By Michael N. Ciampo
We arrived as the second-due engine to a fire in a two-story detached private dwelling. The first-due engine and truck were positioned halfway up the block and were beginning operations. The engine was stretching and had a hydrant, and the truck was raising its aerial. As we approached the scene, the second-due engine chauffeur spotted a hydrant at the intersection of the narrow block. He parked the engine so it would not interfere with the second-due truck’s access and to check that the hydrant was usable. Remember, even though the first-due engine has a water supply, it is the responsibility of the other incoming engines to position at or near hydrants and test them for serviceability in case the first-due engine’s water supply is inadequate. Personnel may have to stretch an additional supply line to another engine using “hand-stretching” or the apparatus itself.
Making our way up the block, we observed a moderate smoke condition coming from the structure. Radio reports indicated crews “only had a room” on the first-floor rear. As we reached the first-due engine, we checked that it had a viable source of water and that its hoseline was properly stretched, charged, and free of kinks—all part of our initial “backup” responsibilities. Remember, getting the first hoseline into position is of the utmost importance and the main priority for the engine companies.
Next, we sized up their apparatus to see what hose load we would stretch and informed the chauffeur which line we would take. The order was given to go ahead and start the second line. One of the firefighters blurted out, “Hey, Boss, it’s only a room.” The next words heard were “Let’s go,” and we stretched the line.
On reaching the front door of the dwelling, we checked that we had the hoseline properly flaked out in the yard before calling for water. Most firefighters are taught to carry a 50-foot lead section of hose with them to a drop point just outside the dwelling (a private residence-type home) and then lay the hose on the ground in an accordion-style figure that prevents kinks when the line is charged. This method also allows you to feed or move the line into the structure more easily, because you have to advance only part of the working length. If you had “clothesline” stretched to the front door (you took the nozzle only to the door), you would find it very difficult to drag the hoseline across the yard and into the structure once it was charged. In most private dwellings, this working length of hose will cover the floor you’re assigned to operate on.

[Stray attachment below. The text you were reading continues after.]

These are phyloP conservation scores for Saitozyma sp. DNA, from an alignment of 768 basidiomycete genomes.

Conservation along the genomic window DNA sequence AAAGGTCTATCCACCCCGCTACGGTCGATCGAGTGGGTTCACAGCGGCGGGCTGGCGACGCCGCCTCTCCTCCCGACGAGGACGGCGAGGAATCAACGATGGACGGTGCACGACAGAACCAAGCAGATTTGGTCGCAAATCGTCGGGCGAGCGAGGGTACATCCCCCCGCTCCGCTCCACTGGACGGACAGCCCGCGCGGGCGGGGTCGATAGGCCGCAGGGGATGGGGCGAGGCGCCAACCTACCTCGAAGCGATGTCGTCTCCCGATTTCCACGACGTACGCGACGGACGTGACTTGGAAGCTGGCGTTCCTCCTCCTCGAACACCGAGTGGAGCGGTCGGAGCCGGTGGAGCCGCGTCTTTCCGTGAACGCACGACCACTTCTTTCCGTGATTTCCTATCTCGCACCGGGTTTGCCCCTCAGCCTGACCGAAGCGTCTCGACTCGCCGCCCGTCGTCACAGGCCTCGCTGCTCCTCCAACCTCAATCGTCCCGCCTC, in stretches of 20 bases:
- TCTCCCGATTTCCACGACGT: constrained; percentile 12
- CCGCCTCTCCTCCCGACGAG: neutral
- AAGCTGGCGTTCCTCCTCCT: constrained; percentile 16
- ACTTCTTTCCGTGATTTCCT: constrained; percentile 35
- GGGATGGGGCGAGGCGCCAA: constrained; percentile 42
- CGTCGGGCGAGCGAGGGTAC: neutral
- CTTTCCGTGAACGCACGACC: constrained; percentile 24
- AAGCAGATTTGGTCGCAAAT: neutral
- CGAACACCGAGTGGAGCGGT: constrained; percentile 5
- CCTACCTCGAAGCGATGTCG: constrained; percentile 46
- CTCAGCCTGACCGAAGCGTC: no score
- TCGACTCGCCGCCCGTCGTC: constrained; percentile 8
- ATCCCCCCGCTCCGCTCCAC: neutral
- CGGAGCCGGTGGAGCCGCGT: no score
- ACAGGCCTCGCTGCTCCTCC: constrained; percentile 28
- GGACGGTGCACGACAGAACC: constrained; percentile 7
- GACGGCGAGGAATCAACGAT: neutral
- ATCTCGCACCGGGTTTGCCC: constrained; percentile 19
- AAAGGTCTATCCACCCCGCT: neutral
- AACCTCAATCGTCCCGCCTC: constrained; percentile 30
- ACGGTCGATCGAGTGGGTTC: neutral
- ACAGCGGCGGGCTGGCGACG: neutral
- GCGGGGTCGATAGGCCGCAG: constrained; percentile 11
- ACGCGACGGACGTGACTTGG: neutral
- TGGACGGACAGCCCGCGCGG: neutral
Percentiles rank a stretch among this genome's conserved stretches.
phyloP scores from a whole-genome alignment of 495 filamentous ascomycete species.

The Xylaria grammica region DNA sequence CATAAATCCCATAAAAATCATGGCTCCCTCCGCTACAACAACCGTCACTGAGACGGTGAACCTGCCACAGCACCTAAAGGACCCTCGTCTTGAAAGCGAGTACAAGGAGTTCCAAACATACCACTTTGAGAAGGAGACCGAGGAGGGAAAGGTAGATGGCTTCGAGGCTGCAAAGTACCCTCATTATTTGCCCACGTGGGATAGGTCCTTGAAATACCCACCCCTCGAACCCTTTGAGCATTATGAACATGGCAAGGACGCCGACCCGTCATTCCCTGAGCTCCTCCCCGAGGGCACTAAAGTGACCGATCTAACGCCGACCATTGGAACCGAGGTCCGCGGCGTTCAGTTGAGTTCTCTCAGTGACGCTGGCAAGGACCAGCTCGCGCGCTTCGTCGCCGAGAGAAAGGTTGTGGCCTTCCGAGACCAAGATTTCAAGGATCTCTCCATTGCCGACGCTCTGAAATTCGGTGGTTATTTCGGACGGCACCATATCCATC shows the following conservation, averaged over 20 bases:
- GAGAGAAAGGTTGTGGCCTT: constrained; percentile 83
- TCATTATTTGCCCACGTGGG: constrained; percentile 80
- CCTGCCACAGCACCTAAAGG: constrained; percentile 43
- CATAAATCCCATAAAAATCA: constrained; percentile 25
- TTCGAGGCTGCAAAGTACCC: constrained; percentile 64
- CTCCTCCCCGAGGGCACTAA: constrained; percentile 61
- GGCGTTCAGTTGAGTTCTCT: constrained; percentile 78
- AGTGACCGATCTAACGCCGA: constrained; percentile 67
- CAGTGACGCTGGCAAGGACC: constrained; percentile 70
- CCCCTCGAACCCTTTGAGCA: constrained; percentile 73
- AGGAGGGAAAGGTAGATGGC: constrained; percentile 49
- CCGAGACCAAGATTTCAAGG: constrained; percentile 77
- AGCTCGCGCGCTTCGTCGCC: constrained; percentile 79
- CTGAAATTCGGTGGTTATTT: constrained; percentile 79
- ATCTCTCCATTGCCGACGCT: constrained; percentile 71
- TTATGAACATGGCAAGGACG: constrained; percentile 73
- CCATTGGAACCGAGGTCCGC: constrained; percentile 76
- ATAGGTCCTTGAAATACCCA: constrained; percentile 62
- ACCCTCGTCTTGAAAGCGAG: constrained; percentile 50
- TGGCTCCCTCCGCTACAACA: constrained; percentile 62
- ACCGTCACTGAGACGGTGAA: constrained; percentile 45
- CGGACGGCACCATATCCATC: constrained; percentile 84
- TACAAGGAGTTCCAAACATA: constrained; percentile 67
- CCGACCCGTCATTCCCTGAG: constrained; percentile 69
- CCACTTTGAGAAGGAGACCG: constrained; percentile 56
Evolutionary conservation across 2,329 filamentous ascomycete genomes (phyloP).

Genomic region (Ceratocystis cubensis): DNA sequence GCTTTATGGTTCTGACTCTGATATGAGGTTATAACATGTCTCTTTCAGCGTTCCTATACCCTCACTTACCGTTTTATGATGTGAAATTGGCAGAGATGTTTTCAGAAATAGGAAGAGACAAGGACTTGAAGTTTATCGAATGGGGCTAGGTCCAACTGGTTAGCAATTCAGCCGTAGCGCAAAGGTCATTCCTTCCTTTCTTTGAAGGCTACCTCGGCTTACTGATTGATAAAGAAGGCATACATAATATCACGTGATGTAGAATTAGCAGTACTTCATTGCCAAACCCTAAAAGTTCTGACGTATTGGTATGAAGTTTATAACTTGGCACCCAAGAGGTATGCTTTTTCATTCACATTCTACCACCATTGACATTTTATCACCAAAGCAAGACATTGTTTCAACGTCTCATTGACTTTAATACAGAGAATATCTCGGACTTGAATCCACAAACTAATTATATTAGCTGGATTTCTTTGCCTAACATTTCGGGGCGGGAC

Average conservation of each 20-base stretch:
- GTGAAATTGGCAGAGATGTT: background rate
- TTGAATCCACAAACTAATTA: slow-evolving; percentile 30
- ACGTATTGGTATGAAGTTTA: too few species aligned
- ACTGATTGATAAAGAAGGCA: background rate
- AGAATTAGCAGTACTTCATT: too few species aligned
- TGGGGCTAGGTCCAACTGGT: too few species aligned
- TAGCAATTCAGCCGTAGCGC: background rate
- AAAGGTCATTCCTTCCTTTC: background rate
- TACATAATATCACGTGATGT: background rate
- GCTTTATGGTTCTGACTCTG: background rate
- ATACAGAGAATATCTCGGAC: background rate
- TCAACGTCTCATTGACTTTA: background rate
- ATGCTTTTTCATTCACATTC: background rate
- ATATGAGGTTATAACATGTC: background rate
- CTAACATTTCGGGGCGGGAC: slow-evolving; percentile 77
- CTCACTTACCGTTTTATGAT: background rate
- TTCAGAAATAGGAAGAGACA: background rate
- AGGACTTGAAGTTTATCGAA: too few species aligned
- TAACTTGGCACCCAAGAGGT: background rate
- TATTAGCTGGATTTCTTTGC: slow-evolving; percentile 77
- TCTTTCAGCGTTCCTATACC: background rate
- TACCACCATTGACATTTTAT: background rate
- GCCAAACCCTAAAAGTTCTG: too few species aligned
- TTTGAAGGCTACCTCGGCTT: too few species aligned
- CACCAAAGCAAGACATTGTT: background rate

Suddenly, we heard a radio transmission saying there was extension to the rear room on the second floor. We immediately called the chauffeur on the radio and had him start water in the second hoseline. As we began to stretch, one firefighter remained at the base of the stairs and fed the hoseline up the stairs until we had sufficient hose on the second floor. Next, we proceeded down the hallway in near zero visibility to the rear of the structure. We stopped at the doorway of each room—taking a quick glance, looking for the glow of fire, checking for any other high-heat conditions, and listening for any “crackling” to make sure we weren’t passing any other fire extension. We reached the back room and quickly extinguished the extending fire there. Then we pulled the hoseline back into the hallway, and the truck reentered to open up the walls, floor, and ceiling. Once that was completed, we washed down the wall bays, ceiling bays, and floor joists to prevent any rekindle.
After taking up and repacking the line, the company held an informal critique at the scene to discuss the operation and to review some key issues of an aggressive interior fire attack. Some of the issues discussed were the following:
Remember, just because the fire is not autoexposing out the windows to the floor above, or you’re thinking, “It’s only a room,” the fire can still be extending. Start the second line!
MICHAEL N. CIAMPO is a 24-year veteran of the fire service and a lieutenant in the Fire Department of New York. Previously, he served with the District of Columbia Fire Department. He has a bachelor’s degree in fire science from John Jay College of Criminal Justice in New York City. He is the lead instructor for the FDIC Portable Ladder H.O.T. program. He wrote the Ladder chapter and co-authored the Ventilation chapter for Fire Engineering’s Handbook for Firefighter I and II (Fire Engineering, 2009) and is featured in “Training Minutes” truck company videos on FireEngineering.com.